Dementia Education Fund Helps Provide Vital Training for Caregivers
As November, which serves as National Alzheimer’s Disease Awareness Month, comes to an end, recently released statistics reveal an alarming increase in this disease that would suggest the effort to increase awareness should be a year-round endeavor.
According to the Alzheimer’s Association, Alzheimer’s disease is now the sixth leading cause of death in the United States. More than 5 million Americans are living with Alzheimer’s, and as many as 16 million could have the disease by 2050. The cost of caring for those with Alzheimer’s and other dementias was estimated at $259 billion in 2017, and could balloon to a staggering $1.1 trillion by mid-century.
In Iowa, there are currently 64,000 people, age 65 and older, living with Alzheimer’s disease. That number is expected to jump to 73,000 by the year 2025. One Iowa couple, who was among this large population of residents directly affected by the disease, elected to take this diagnosis and do something about it … something that would provide a positive impact on persons with dementia and caregivers for generations to come.
When Jo Hoyt Freeman, a former English teacher at Warren Harding Junior High School in Des Moines, was diagnosed with Alzheimer’s dementia in 2001, both she and her husband, Claude, made it their mission to share their story. Their goal: Help caregivers find the key to unlock stored memories and bring about joy to persons with dementia.
Mrs. Freeman once said, “If you have a memory loss … maybe you can listen to my story, and it would make a difference.” Since her passing, Mr. Freeman has continued her legacy through the publication of Jo’s Story and the creation of the Jo Hoyt Freeman Dementia Education and Outreach Fund. This fund supports training for care providers participating in a UI College of Nursing training project called “Partnerships to Improve Care and Quality of Life for Persons with Dementia.”
The project involves collaboration with family caregivers and health care providers across the state. The focus is on person-centered care and the importance of providers and family members working as partners to promote quality of care for persons with dementia. The training series targets health care providers, and supports a companion training program for family caregivers. The objective is for both groups to develop skills about partnership-based dementia care that is tailored to the individual’s life-long interests and preferences.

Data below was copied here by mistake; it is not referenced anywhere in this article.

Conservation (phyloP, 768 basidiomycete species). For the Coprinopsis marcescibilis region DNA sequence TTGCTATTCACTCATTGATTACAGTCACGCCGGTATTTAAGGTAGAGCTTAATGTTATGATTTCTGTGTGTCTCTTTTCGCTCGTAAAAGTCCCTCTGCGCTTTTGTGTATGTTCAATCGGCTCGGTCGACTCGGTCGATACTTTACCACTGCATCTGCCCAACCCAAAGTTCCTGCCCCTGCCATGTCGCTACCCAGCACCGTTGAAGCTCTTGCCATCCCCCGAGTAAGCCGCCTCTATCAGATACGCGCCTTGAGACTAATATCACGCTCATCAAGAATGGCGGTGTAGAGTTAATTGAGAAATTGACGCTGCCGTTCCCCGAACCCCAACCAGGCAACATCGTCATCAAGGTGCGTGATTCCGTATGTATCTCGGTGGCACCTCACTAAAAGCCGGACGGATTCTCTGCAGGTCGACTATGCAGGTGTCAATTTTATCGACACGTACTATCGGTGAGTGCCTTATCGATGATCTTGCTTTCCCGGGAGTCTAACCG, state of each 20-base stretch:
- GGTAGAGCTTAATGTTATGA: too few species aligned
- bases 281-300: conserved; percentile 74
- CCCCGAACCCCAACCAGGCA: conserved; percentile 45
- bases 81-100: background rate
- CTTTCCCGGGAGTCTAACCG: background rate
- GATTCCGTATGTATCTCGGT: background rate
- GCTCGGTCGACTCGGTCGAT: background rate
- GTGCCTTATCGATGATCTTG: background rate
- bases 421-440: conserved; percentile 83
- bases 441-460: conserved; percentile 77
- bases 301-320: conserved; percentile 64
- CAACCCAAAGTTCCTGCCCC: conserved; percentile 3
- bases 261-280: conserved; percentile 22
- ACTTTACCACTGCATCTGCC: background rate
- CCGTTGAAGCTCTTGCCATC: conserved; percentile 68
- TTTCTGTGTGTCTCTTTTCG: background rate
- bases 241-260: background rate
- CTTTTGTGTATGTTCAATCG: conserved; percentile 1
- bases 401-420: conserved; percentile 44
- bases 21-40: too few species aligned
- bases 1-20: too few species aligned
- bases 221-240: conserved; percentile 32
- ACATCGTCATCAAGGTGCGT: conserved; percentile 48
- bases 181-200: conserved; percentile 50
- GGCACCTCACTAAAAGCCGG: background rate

“Our program fits well with the Centers for Medicare and Medicaid Services (CMS) initiative that focuses on patient and family engagement to improve the quality and safety of health care,” added Jill Colbert, program training coordinator.
Thanks to the Freeman’s vision and commitment to creating a better future for persons with dementia and their caregivers, Partnerships to Improve Care and Quality of Life for Persons with Dementia is a free program. The family-focused training will soon be available online through the Iowa Geriatric Education Center, and the provider-focused training will be released in the spring of 2018.
“We’re seeking feedback and input on the training content from those living through the experience to keep it as real and meaningful as possible,” explained Dr. Marianne Smith, director of the Csomay Center for Gerontological Excellence at UI’s College of Nursing, who is overseeing the project. “We’ve learned a great deal from caregivers about the challenges they face, which has been invaluable in helping us develop viable solutions to address those challenges.”
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